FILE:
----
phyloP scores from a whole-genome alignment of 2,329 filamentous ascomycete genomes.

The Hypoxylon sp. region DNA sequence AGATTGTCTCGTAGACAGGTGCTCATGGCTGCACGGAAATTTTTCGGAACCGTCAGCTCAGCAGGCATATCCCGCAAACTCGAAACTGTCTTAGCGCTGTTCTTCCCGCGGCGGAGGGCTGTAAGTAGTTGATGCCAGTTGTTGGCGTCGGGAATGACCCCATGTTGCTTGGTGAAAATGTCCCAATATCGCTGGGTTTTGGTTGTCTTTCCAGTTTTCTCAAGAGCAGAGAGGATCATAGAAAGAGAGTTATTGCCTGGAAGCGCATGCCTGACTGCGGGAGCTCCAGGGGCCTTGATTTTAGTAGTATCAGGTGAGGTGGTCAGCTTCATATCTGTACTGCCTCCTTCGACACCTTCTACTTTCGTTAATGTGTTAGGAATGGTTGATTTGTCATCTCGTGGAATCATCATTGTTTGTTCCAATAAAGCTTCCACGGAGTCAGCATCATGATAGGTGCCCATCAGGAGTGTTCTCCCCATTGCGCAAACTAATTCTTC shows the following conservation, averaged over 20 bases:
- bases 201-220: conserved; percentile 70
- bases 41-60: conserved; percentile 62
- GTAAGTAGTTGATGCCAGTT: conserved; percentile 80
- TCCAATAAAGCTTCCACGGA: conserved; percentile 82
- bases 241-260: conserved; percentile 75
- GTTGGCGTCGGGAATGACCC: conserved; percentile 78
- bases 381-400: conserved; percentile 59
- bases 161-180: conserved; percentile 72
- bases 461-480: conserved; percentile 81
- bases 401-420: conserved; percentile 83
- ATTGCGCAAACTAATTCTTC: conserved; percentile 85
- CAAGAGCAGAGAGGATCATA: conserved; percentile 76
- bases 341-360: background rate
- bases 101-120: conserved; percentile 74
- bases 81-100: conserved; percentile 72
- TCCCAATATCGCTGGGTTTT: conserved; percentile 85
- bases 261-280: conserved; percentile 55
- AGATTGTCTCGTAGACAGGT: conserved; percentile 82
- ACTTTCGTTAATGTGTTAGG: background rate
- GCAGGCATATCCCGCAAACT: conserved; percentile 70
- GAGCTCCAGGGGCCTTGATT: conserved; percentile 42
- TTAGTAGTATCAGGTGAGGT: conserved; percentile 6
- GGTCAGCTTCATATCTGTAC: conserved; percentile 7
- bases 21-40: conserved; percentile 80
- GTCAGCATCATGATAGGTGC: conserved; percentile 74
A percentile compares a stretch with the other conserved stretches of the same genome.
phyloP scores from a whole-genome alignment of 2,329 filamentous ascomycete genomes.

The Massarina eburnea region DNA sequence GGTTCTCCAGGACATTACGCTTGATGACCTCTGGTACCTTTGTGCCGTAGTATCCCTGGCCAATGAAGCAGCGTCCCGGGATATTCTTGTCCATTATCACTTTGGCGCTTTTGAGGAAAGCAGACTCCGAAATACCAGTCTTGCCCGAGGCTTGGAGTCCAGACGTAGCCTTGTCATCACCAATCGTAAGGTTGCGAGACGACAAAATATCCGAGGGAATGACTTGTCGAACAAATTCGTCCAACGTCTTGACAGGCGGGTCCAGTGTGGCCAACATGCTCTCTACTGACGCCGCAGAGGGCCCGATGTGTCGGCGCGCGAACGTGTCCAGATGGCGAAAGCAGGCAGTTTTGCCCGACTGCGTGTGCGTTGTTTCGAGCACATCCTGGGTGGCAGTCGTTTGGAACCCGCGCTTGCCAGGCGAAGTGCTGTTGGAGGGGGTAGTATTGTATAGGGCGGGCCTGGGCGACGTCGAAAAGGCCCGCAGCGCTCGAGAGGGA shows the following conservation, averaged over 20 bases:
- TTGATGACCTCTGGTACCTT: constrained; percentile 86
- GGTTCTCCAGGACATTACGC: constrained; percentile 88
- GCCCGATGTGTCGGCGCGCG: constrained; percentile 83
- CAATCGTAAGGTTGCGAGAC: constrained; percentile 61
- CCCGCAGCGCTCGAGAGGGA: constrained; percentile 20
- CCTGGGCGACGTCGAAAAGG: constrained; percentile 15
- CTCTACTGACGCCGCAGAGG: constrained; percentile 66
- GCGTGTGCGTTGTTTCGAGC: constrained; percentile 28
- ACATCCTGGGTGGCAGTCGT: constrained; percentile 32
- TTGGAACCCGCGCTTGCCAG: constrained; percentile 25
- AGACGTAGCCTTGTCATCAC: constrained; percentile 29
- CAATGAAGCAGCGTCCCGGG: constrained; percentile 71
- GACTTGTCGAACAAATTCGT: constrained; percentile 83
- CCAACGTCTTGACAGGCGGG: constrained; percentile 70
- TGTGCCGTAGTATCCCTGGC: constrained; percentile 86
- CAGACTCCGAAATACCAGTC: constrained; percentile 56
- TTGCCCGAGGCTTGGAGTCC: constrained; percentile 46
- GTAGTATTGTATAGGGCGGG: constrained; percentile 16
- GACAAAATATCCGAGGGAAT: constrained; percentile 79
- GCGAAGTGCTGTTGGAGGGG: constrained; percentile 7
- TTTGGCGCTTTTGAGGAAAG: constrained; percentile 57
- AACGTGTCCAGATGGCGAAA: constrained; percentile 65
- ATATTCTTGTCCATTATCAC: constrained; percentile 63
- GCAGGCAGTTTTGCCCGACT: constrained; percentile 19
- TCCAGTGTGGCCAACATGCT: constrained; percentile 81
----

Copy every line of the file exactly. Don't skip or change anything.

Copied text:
phyloP scores from a whole-genome alignment of 2,329 filamentous ascomycete genomes.

The Hypoxylon sp. region DNA sequence AGATTGTCTCGTAGACAGGTGCTCATGGCTGCACGGAAATTTTTCGGAACCGTCAGCTCAGCAGGCATATCCCGCAAACTCGAAACTGTCTTAGCGCTGTTCTTCCCGCGGCGGAGGGCTGTAAGTAGTTGATGCCAGTTGTTGGCGTCGGGAATGACCCCATGTTGCTTGGTGAAAATGTCCCAATATCGCTGGGTTTTGGTTGTCTTTCCAGTTTTCTCAAGAGCAGAGAGGATCATAGAAAGAGAGTTATTGCCTGGAAGCGCATGCCTGACTGCGGGAGCTCCAGGGGCCTTGATTTTAGTAGTATCAGGTGAGGTGGTCAGCTTCATATCTGTACTGCCTCCTTCGACACCTTCTACTTTCGTTAATGTGTTAGGAATGGTTGATTTGTCATCTCGTGGAATCATCATTGTTTGTTCCAATAAAGCTTCCACGGAGTCAGCATCATGATAGGTGCCCATCAGGAGTGTTCTCCCCATTGCGCAAACTAATTCTTC shows the following conservation, averaged over 20 bases:
- bases 201-220: conserved; percentile 70
- bases 41-60: conserved; percentile 62
- GTAAGTAGTTGATGCCAGTT: conserved; percentile 80
- TCCAATAAAGCTTCCACGGA: conserved; percentile 82
- bases 241-260: conserved; percentile 75
- GTTGGCGTCGGGAATGACCC: conserved; percentile 78
- bases 381-400: conserved; percentile 59
- bases 161-180: conserved; percentile 72
- bases 461-480: conserved; percentile 81
- bases 401-420: conserved; percentile 83
- ATTGCGCAAACTAATTCTTC: conserved; percentile 85
- CAAGAGCAGAGAGGATCATA: conserved; percentile 76
- bases 341-360: background rate
- bases 101-120: conserved; percentile 74
- bases 81-100: conserved; percentile 72
- TCCCAATATCGCTGGGTTTT: conserved; percentile 85
- bases 261-280: conserved; percentile 55
- AGATTGTCTCGTAGACAGGT: conserved; percentile 82
- ACTTTCGTTAATGTGTTAGG: background rate
- GCAGGCATATCCCGCAAACT: conserved; percentile 70
- GAGCTCCAGGGGCCTTGATT: conserved; percentile 42
- TTAGTAGTATCAGGTGAGGT: conserved; percentile 6
- GGTCAGCTTCATATCTGTAC: conserved; percentile 7
- bases 21-40: conserved; percentile 80
- GTCAGCATCATGATAGGTGC: conserved; percentile 74
A percentile compares a stretch with the other conserved stretches of the same genome.
phyloP scores from a whole-genome alignment of 2,329 filamentous ascomycete genomes.

The Massarina eburnea region DNA sequence GGTTCTCCAGGACATTACGCTTGATGACCTCTGGTACCTTTGTGCCGTAGTATCCCTGGCCAATGAAGCAGCGTCCCGGGATATTCTTGTCCATTATCACTTTGGCGCTTTTGAGGAAAGCAGACTCCGAAATACCAGTCTTGCCCGAGGCTTGGAGTCCAGACGTAGCCTTGTCATCACCAATCGTAAGGTTGCGAGACGACAAAATATCCGAGGGAATGACTTGTCGAACAAATTCGTCCAACGTCTTGACAGGCGGGTCCAGTGTGGCCAACATGCTCTCTACTGACGCCGCAGAGGGCCCGATGTGTCGGCGCGCGAACGTGTCCAGATGGCGAAAGCAGGCAGTTTTGCCCGACTGCGTGTGCGTTGTTTCGAGCACATCCTGGGTGGCAGTCGTTTGGAACCCGCGCTTGCCAGGCGAAGTGCTGTTGGAGGGGGTAGTATTGTATAGGGCGGGCCTGGGCGACGTCGAAAAGGCCCGCAGCGCTCGAGAGGGA shows the following conservation, averaged over 20 bases:
- TTGATGACCTCTGGTACCTT: constrained; percentile 86
- GGTTCTCCAGGACATTACGC: constrained; percentile 88
- GCCCGATGTGTCGGCGCGCG: constrained; percentile 83
- CAATCGTAAGGTTGCGAGAC: constrained; percentile 61
- CCCGCAGCGCTCGAGAGGGA: constrained; percentile 20
- CCTGGGCGACGTCGAAAAGG: constrained; percentile 15
- CTCTACTGACGCCGCAGAGG: constrained; percentile 66
- GCGTGTGCGTTGTTTCGAGC: constrained; percentile 28
- ACATCCTGGGTGGCAGTCGT: constrained; percentile 32
- TTGGAACCCGCGCTTGCCAG: constrained; percentile 25
- AGACGTAGCCTTGTCATCAC: constrained; percentile 29
- CAATGAAGCAGCGTCCCGGG: constrained; percentile 71
- GACTTGTCGAACAAATTCGT: constrained; percentile 83
- CCAACGTCTTGACAGGCGGG: constrained; percentile 70
- TGTGCCGTAGTATCCCTGGC: constrained; percentile 86
- CAGACTCCGAAATACCAGTC: constrained; percentile 56
- TTGCCCGAGGCTTGGAGTCC: constrained; percentile 46
- GTAGTATTGTATAGGGCGGG: constrained; percentile 16
- GACAAAATATCCGAGGGAAT: constrained; percentile 79
- GCGAAGTGCTGTTGGAGGGG: constrained; percentile 7
- TTTGGCGCTTTTGAGGAAAG: constrained; percentile 57
- AACGTGTCCAGATGGCGAAA: constrained; percentile 65
- ATATTCTTGTCCATTATCAC: constrained; percentile 63
- GCAGGCAGTTTTGCCCGACT: constrained; percentile 19
- TCCAGTGTGGCCAACATGCT: constrained; percentile 81